Genomic integrity and cell survival depend on the high-fidelity repair of DNA damage repair (DDR) [either single-strand- (SSBs) or double-strand breaks (DSBs)]. Genito-urinary malignancies that either repair DSBs through the homologous recombination repair (HRR) system (BRCA1/2 pathway) or SSBs through the Poly-ADP-ribose polymerase (PARP) pathway frequently have DDR abnormalities. Through synthetic lethality, PARP inhibitors (PARPi) take advantage of flaws in the DNA repair pathway, with DSBs being repaired only in HR-proficient cells but not in HR-deficient (HRD) cells.

There was mounting evidence that patients with genito-urinary malignancies should be tested for germinal and somatic DDR changes. Precision medicine was possible because of PARPi, which has previously demonstrated considerable survival advantages in patients with HRR mutations in high-tech settings. Despite developing early in prostate cancer (PCa) development and mostly affecting BRCA2, ATM, CHEK2, and BRCA1, somatic mutations in the HRR pathway are seen in up to 27% of metastatic resistant-to-castration PCa (mCRPC) in advanced PCa.

In general, 30 to 50% of instances of HRR changes included germinal alterations, and carriers of germinal BRCA2-alterations had a 4.65-fold greater relative risk of developing PCa than non-carriers. Because it may be a possible indicator of response to first-line therapy [androgen-receptor signaling inhibitors (ARSI) vs. taxane-base chemotherapy] and permits determining eligibility for PARPi usage, determining the DDR gene status is advised in metastatic patients, a fortiori in mCRPC settings.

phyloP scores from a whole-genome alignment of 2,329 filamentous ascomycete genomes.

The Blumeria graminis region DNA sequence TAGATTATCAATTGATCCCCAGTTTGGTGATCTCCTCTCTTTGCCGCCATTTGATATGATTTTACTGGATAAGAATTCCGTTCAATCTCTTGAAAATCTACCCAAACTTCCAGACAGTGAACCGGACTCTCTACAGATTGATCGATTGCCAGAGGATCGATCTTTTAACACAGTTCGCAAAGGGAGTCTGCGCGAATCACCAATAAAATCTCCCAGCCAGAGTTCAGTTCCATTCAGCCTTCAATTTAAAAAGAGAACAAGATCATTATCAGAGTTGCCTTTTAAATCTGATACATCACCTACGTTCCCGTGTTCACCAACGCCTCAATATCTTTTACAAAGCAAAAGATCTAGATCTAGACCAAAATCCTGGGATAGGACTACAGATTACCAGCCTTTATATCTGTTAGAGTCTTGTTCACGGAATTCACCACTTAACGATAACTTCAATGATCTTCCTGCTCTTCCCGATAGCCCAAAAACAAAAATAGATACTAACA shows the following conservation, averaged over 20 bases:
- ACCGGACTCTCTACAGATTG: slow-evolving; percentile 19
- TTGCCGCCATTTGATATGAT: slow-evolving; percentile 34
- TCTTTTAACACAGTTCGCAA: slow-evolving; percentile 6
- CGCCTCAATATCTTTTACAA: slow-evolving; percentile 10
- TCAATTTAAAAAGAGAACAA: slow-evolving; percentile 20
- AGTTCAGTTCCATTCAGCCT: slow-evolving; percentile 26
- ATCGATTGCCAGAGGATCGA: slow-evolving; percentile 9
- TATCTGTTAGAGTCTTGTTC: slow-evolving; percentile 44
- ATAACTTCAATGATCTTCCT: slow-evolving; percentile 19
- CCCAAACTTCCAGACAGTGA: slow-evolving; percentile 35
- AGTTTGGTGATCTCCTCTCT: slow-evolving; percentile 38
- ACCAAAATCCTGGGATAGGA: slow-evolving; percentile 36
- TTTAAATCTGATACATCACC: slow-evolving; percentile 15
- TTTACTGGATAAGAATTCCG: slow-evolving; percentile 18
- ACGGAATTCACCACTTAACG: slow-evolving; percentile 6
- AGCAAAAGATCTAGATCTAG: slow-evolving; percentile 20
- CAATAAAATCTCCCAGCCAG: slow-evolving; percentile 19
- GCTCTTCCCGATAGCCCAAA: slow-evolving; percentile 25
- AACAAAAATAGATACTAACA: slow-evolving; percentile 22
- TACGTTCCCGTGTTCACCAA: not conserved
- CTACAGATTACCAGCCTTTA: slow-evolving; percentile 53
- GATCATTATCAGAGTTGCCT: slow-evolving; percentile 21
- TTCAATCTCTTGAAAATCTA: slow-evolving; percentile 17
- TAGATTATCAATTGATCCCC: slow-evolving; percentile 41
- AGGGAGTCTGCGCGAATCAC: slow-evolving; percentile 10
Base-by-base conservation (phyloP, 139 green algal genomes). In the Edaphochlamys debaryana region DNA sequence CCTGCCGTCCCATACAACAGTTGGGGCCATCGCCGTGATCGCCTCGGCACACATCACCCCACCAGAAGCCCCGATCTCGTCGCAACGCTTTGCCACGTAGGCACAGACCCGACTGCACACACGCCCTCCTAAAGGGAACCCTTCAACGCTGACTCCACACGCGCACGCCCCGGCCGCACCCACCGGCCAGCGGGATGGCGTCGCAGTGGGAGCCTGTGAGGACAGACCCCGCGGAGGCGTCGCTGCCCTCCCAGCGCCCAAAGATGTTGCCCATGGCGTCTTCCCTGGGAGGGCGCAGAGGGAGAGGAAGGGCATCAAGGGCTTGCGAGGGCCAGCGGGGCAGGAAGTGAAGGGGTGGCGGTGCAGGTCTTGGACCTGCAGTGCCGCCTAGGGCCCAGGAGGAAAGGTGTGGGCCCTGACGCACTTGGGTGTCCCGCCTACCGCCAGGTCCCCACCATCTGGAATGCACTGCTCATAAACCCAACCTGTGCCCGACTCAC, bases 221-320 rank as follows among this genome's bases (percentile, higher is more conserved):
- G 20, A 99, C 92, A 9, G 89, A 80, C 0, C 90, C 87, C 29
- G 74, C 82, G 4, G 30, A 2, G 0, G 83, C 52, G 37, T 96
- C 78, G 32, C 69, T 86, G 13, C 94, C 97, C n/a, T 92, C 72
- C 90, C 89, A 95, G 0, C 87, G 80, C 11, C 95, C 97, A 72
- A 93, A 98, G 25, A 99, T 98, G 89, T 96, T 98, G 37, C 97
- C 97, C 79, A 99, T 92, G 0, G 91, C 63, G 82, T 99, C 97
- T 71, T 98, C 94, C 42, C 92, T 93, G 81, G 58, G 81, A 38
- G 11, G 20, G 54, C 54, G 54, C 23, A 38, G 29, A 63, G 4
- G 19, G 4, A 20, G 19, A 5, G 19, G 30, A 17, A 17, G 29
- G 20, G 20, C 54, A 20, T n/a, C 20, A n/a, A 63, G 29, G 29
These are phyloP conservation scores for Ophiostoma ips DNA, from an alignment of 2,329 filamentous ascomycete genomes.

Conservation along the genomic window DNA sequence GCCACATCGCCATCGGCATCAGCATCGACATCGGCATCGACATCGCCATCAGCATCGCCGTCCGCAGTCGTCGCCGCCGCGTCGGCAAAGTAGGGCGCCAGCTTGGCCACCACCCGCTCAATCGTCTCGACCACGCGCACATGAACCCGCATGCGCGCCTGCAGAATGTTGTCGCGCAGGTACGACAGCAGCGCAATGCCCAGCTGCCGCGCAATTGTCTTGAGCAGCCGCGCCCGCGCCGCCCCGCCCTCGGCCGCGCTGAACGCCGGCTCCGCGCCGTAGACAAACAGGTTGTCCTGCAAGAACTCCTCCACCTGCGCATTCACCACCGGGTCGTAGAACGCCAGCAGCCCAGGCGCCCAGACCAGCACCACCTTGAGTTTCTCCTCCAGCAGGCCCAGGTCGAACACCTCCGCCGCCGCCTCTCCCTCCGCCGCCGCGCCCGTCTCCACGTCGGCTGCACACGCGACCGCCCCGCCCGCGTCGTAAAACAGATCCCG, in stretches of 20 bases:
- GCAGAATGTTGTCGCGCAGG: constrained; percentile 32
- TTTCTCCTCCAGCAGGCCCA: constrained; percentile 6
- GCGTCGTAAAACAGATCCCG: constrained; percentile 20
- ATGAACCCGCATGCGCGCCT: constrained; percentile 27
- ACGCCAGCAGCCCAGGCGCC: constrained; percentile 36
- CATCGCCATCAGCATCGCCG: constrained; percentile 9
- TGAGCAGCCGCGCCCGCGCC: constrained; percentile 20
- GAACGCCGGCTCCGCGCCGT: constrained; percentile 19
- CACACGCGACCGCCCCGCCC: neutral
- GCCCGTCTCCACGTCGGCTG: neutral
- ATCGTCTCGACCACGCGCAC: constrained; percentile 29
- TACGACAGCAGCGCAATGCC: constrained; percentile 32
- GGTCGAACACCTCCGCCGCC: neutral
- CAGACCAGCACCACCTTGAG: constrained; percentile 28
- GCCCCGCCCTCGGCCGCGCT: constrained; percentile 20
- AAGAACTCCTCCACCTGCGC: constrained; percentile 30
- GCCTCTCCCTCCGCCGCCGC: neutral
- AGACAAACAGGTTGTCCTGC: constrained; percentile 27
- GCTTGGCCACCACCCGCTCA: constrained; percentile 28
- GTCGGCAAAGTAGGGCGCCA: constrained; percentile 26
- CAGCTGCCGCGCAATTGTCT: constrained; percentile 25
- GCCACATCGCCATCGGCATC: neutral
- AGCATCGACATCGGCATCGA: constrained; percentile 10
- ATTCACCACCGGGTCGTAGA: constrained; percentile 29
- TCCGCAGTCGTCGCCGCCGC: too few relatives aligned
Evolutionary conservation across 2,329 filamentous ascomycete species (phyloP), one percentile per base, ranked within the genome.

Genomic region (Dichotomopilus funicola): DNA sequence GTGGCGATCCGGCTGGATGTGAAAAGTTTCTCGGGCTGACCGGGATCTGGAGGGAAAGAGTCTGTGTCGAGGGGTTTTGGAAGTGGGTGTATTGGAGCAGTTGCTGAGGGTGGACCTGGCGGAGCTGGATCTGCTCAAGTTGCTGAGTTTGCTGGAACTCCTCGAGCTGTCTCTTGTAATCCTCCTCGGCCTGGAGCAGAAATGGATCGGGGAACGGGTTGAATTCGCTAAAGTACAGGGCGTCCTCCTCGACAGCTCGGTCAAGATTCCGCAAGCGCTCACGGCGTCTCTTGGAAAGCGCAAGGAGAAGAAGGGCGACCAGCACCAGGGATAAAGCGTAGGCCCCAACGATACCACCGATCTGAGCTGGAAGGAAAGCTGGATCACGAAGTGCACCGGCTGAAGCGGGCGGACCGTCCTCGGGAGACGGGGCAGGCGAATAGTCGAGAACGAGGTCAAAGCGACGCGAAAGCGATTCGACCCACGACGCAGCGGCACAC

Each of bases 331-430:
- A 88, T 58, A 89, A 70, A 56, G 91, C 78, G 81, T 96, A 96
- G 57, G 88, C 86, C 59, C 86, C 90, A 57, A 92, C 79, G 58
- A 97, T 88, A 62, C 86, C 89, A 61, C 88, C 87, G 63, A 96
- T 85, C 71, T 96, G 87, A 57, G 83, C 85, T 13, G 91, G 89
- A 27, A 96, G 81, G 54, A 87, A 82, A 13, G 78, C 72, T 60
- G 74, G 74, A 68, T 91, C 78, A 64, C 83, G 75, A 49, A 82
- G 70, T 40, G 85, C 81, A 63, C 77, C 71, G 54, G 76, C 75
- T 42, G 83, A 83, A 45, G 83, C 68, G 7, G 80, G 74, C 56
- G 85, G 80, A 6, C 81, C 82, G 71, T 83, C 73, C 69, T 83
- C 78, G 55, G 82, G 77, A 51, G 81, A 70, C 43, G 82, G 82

Thus, following the approval of new hormonal treatment (NHT) for patients with a change in 14 of 15 prespecified HRR genes, olaparib (in combination with androgen deprivation therapy) enhanced overall survival in mCRPC HRD patients. Additionally, the use of either olaparib or niraparib has been suggested in conjunction with NHT, with a radiographic progression-free survival enhancement when combined with abiraterone, as pre-clinical studies revealed synergic effect between PARPi and ARSI. With a clear correlation between DDR gene mutation and increased tumor mutation burden and susceptibility to cisplatin-based chemotherapy and immunotherapy, a DDR gene mutation is found in 23-54% of patients with urothelial carcinoma, most commonly in muscle-invasive bladder cancer. Recent phase 2 studies supported the selection of patients for PARPi therapy in advanced urothelial cancer on the basis of HRR status. In addition, detrimental somatic changes have been documented as recurring genomic events in patients with advanced renal cell carcinomas (RCC), while pathogenic germline variations in DDR genes have been found in 7.3% of instances of RCC.